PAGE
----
Finding a good attorney to defendant against drunk in public charges can be difficult. The Law Office of Russell Brown is here to help.
What is Drunk in Public?
You can be charged with being drunk in public if you are in a public place under the influence of intoxicating liquor, or any drug, controlled substance, toluene, in a condition that you are unable to exercise care for your own safety or the safety of others, or you interfere with or obstruct or prevents the free use of any street, sidewalk, or other public way. A “public” place includes bars, restaurants, hotels, and any other places open and accessible to the public.
Penalties for Drunk in Public
Drunk in public (Penal Code Section 647(f)), is punishable by up to six months in jail and a maximum fine of $1,000. The court can also order probation, participation in clean and sober court, attendance at AA meetings, and abstinence from alcohol.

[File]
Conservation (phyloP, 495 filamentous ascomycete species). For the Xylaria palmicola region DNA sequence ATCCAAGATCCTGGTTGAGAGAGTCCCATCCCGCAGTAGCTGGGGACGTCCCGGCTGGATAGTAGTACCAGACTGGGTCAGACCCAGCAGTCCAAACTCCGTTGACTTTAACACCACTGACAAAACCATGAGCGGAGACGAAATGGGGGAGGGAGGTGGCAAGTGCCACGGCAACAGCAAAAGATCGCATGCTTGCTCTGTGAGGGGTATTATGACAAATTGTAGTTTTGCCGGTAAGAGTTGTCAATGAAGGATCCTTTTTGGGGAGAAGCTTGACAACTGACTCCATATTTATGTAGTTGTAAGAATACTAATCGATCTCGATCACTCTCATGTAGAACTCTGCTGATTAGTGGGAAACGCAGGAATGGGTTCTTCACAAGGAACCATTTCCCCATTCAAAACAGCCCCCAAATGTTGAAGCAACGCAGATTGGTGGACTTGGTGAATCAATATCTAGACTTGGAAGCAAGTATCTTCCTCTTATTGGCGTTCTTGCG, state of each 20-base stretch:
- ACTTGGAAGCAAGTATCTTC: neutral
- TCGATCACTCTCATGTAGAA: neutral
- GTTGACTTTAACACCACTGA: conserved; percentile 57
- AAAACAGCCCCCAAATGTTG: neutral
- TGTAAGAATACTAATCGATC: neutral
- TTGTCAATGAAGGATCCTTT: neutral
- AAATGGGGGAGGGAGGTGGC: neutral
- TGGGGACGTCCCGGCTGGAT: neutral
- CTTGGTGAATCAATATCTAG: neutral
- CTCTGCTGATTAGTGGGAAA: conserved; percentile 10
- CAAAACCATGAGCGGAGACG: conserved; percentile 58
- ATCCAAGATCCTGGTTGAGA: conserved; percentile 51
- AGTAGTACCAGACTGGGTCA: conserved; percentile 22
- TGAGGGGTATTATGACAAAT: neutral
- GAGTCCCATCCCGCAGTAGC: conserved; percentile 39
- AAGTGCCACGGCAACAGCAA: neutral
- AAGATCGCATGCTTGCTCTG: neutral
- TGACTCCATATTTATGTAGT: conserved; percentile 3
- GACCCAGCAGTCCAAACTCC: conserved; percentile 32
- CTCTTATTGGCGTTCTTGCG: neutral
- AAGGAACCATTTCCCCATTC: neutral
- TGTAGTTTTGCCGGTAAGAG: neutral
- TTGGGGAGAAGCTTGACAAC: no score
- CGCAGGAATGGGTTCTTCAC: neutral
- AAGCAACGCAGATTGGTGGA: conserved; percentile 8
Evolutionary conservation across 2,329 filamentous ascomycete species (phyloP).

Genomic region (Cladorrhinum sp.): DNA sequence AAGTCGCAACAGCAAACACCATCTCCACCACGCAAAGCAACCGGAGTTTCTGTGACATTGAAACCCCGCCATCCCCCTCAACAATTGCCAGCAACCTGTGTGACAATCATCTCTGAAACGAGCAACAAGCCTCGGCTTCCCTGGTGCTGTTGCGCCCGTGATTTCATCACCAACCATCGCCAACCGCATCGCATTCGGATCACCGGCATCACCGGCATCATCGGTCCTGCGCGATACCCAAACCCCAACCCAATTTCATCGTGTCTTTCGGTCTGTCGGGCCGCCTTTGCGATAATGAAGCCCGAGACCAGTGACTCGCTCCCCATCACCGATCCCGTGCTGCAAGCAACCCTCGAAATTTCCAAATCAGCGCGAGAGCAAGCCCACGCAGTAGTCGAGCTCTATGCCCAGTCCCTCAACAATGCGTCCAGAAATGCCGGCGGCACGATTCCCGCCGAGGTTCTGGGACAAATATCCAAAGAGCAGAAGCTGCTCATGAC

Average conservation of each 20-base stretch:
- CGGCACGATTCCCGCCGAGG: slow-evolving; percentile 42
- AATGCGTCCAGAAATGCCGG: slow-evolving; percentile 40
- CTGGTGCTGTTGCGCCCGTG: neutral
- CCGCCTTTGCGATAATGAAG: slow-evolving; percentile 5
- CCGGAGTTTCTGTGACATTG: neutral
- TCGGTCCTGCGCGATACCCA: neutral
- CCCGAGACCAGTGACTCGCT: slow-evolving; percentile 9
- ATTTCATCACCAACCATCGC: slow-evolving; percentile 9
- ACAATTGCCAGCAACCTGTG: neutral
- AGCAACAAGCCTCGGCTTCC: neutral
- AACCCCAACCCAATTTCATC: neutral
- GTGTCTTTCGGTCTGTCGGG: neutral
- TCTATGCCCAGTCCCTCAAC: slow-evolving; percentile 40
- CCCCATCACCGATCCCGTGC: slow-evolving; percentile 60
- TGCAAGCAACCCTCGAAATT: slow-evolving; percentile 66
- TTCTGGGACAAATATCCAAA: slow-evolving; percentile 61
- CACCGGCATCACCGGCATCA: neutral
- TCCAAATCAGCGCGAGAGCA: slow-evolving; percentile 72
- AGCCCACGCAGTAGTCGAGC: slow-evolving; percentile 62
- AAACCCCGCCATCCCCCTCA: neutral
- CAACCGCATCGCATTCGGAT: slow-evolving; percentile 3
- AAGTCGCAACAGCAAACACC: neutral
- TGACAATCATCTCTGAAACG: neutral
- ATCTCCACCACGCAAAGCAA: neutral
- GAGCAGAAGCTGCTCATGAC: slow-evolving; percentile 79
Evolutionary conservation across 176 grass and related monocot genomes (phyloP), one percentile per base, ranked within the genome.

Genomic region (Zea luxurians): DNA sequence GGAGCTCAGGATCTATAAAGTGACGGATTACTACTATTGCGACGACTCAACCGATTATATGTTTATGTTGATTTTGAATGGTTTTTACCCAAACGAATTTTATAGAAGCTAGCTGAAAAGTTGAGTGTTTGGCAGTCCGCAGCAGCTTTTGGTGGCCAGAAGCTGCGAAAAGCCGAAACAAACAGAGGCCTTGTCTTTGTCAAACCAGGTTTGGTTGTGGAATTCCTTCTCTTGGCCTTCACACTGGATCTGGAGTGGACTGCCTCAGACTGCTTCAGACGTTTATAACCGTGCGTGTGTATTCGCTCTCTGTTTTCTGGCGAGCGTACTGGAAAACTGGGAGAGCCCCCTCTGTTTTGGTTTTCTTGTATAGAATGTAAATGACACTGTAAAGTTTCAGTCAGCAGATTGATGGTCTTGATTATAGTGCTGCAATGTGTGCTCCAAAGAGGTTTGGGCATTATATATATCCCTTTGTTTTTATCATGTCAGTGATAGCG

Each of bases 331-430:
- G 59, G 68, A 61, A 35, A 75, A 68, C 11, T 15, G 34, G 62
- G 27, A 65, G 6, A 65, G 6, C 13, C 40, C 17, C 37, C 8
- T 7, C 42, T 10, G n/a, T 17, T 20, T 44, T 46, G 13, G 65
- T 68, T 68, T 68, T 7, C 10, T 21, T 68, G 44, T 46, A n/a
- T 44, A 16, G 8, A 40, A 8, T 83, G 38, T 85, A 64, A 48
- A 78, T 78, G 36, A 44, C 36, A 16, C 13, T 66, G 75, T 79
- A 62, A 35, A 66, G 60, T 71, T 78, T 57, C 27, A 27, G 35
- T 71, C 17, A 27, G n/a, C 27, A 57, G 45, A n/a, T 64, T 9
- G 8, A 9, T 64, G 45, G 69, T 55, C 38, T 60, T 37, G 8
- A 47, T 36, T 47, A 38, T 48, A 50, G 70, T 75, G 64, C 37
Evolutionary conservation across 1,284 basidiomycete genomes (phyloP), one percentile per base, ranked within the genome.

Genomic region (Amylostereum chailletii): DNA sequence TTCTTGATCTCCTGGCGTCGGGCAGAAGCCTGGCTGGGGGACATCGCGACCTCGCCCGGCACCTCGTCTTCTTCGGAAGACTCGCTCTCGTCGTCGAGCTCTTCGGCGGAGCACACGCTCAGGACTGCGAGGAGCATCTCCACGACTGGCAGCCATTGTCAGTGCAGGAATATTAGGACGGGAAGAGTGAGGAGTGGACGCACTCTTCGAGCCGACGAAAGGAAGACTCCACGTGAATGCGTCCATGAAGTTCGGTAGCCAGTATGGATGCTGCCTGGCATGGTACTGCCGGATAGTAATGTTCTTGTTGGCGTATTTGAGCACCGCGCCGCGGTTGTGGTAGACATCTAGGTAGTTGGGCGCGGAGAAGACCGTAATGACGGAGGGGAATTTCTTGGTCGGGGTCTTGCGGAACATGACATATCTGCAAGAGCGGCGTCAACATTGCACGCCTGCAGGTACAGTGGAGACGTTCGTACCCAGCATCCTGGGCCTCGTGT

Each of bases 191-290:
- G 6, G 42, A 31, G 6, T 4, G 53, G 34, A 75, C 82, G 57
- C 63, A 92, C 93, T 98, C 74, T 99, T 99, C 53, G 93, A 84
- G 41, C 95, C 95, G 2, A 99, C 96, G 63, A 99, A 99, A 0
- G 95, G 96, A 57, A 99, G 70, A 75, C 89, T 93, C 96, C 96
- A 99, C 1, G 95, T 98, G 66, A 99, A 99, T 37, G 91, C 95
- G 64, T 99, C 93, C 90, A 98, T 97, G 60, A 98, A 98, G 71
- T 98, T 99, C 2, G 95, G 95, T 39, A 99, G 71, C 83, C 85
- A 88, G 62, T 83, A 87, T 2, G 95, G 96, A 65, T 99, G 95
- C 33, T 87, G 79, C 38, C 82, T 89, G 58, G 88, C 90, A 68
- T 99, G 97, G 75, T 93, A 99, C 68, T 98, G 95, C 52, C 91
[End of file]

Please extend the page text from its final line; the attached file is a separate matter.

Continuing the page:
Clean and Sober
Clean and sober court is often required for a conviction of simple possession or under the influence. Restrictions include:
- No using drugs or alcohol, submit to regular testing;
- Prohibited from owning any weapons;
- Submit to search and seizure of property and residence, and random drug testing;
- No gambling until all probation fees and restitution is paid in full;
- Do not socialize with drug-using friends or anyone on probation or parole.
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Drunk in Public Defenses
Minor in Possession
If you are under 21, it is a misdemeanor to possess alcohol in public. (Business and Professions Code Section 25662)
If you are a UCSB or SBCC student, you may qualify for the CASE (College Alcohol and Substance Education) program. If you accepted into the program, all charges will be dismissed upon completion of classes.
Minor in possession is punishable by a fine of $250 or 24-32 hours of community service. A second conviction is punishable by a maximum fine of $500 or 36-48 hours of community service.
If you are convicted of a misdemeanor minor in possession, you may also face academic consequences due to your conviction.
Most counties and cities in California have an ordinance that makes it illegal to have an open container of alcohol in public.
Russell Brown is a licensed drunk in public lawyer in California.